By Maja Hoock, Corporate Communications Research & Development, Ottobock, Berlin Germany
The Paralympic Winter Games are being held in China from 4 to 13 March, 2022, with around 700 athletes vying for gold in Beijing, Yanqing and Zhangjiakou. These winter athletes with disabilities rely on technical devices such as skiing and snowboarding prostheses to put in their very best performances.
For an athlete with a leg amputation, gliding smoothly down a black run might appear impossible at first – but for Kaiyang Liu from China, it has become a reality. The young man is one of around 700 athletes who are competing in various disciplines such as Para Ice Hockey, Alpine Skiing, Biathlon and Snowboarding at the 2022 Paralympic Winter Games in Beijing.
A Para snowboarder, Kaiyang Liu had an amputation when he was five years old due to a severe car accident. He is now achieving one of his life’s goals by representing China, his native country, at the Paralympics: “This is a one-time chance for each of the athletes that comes after many years of hard training. I am very grateful. Competing in this event is a dream come true for me.” For athletes like Kaiyang Liu, special winter sports prostheses are indispensable.
Before sports prostheses came along, many Paralympic athletes found it difficult to put in their very best performances on the slopes. “Normal everyday prostheses were unable to withstand the high physical forces that impact the artificial joints during skiing and snowboarding,” says Ottobock’s Intellectual Property Manager Wolfgang Keiner.
Still, there are many skiers with amputations competing with just one leg. To help them keep their balance, they use special crutches that are fitted with small skis. Pierre Chabloz, an orthotics and prosthetics (O&P) professional from France and a skiing fan recognized this need for winter sports prostheses while working at his medical supply company. This work included treating people who had leg amputations above or below the knee – but who still wanted to take to the snowy slopes on skis or snowboards.
Pierre Chabloz responded to this need by inventing the precursor to today’s ProCarve skiing prosthesis. After prosthesis manufacturer Ottobock acquired Chabloz Medical Supply Companies, the developers redesigned and enhanced the device, modifying it in line with the required standards and making sure it was also approved for use in Paralympic winter sports. This was a major breakthrough. The ProCarve was granted a patent shortly afterwards. “The patented arrangement of the pivot connector in the ProCarve knee joint makes this prosthesis robust enough to get athletes down the mountain safely," says Wolfgang Keiner.
Before the invention of special sports prostheses professional athletes had to find other solutions to enable them to take to the slopes. For example, in the past, the International Paralympic Committee (IPC) required Para athletes in alpine disciplines to fit a skiing or snowboarding boot onto their prostheses. “Many athletes wear their skiing boot over their normal prosthesis,” explains Peter Franzel, Head of Exhibitions, Events & Sports at Ottobock who is heading up the Ottobock Technical Repair Service Centers in Beijing, where a 50-member team repairs medical and sports devices for athletes from any delegation free of charge. “The gap between the prosthesis and the boot was too large to give them a firm hold, so the athletes would sometimes pad out their skiing boots with building foam,” Peter Franzel notes.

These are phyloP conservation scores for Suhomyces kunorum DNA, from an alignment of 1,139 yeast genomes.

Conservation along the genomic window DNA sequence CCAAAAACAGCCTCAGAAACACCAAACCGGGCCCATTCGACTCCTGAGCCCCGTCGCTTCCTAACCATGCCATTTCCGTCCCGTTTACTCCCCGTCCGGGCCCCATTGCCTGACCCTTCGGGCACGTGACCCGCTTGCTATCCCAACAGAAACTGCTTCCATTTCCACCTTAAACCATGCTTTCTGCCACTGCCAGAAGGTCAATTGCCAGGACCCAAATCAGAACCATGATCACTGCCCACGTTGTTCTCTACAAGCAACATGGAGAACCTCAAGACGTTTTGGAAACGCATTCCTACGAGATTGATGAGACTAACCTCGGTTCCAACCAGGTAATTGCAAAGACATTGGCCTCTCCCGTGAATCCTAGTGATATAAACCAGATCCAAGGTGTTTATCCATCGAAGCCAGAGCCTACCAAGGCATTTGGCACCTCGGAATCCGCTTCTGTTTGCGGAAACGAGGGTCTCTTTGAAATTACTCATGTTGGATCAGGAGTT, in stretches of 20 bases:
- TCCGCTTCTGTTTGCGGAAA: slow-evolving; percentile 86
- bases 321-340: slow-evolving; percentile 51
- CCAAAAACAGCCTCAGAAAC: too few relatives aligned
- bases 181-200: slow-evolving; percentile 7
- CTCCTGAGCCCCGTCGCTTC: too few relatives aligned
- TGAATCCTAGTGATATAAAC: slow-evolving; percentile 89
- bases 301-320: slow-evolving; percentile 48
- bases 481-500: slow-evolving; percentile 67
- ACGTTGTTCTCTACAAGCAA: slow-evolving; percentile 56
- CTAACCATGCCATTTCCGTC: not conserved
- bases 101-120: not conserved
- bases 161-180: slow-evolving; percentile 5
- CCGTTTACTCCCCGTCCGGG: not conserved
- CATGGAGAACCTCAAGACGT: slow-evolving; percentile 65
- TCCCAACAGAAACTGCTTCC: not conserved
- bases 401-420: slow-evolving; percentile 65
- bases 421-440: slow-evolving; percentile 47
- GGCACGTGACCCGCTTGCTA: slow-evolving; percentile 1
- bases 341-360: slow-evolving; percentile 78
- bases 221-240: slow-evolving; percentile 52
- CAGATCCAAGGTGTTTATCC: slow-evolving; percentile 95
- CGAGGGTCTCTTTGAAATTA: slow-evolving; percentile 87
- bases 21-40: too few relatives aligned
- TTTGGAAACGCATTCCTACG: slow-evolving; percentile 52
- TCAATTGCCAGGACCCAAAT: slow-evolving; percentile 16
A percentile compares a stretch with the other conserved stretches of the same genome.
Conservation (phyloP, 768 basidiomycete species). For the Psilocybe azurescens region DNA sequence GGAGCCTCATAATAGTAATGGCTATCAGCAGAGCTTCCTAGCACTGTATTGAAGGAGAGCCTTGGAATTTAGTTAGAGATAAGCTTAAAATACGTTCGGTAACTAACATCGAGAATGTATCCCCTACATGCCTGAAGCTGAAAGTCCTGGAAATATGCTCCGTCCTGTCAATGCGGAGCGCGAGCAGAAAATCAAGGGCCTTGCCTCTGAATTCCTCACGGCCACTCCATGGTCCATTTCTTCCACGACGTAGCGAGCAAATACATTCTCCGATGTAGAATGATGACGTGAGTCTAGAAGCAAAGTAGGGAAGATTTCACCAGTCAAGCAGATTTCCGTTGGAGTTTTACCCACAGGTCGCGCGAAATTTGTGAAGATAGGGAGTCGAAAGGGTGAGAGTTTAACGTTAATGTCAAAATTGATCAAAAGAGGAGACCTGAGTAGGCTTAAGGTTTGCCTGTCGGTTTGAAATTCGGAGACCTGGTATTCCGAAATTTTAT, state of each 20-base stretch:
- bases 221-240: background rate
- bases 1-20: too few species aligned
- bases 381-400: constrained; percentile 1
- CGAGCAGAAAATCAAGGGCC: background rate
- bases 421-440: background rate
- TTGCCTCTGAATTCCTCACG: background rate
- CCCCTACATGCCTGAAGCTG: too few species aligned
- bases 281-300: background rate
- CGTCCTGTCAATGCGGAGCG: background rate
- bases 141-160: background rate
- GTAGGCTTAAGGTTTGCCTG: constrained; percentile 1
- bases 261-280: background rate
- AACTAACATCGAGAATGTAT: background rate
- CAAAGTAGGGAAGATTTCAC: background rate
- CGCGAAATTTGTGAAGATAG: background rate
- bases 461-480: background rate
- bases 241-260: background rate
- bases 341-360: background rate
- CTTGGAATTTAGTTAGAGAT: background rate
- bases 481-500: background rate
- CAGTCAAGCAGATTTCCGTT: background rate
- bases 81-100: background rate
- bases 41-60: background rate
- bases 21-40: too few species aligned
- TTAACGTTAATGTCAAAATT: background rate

Video: Innovative winter sports prostheses in action.
The ProCarve winter sports prosthesis from Ottobock addresses this problem in various ways. In particular, it provides a direct link between the artificial leg and the sports device. “A ski binding right on the prosthetic foot is an invention that connects the ski directly to the athletes’ prostheses,” Mr. Franzel explains. Below-knee amputees (those who still have their knee after the amputation) use only the foot part of the prosthesis with a damping feature.
The ProCarve sports prosthesis system consists of a monocentric, aluminium sports knee- joint equipped with an unlocking mechanism for sitting down in the chairlift. An adjustable hydrodynamic damping element consisting of a pneumatic spring and a hydraulic unit to control the flexion and extension movements.
Its design is intended to compensate for bumps on the slopes, for example. The hydraulic damping is borrowed from motorcycling; air in the prosthesis is displaced by pneumatic damping. The athletes use small air pumps for this so they can adjust how hard and stiff their artificial leg is. “This is key in terms of adjusting to snow conditions. “The snow is hard and smooth early in the morning and is generally softer in the evening, so you don’t need as much damping,” Mr. Franzel says.
The IPC approved the patented ProCarve prosthesis for use at the Paralympic Games on the basis that studies have confirmed it is safe. This brings athletes like Kaiyang Liu one step closer to a gold medal: “The special prosthesis helps us to make movements that aren’t possible with an everyday prosthesis,” he says. “The sports prosthesis offers more safety, which is really important for us professional athletes during competitions. Being able to trust my prosthesis is the only way I can boost my performance.” This lets the athletes focus on their pursuit of gold rather than having to think about their devices.
Ottobock has served as technical service partner for the Paralympic Games since 1988. The manufacturer of prostheses, orthoses and wheelchairs was founded in Berlin in 1919 to provide war veterans with devices. Ottobock now holds 1,950 patents issued in around 600 patent families and has about 770 patent applications – including numerous technical innovations for Paralympic sports, such as the ProCarve.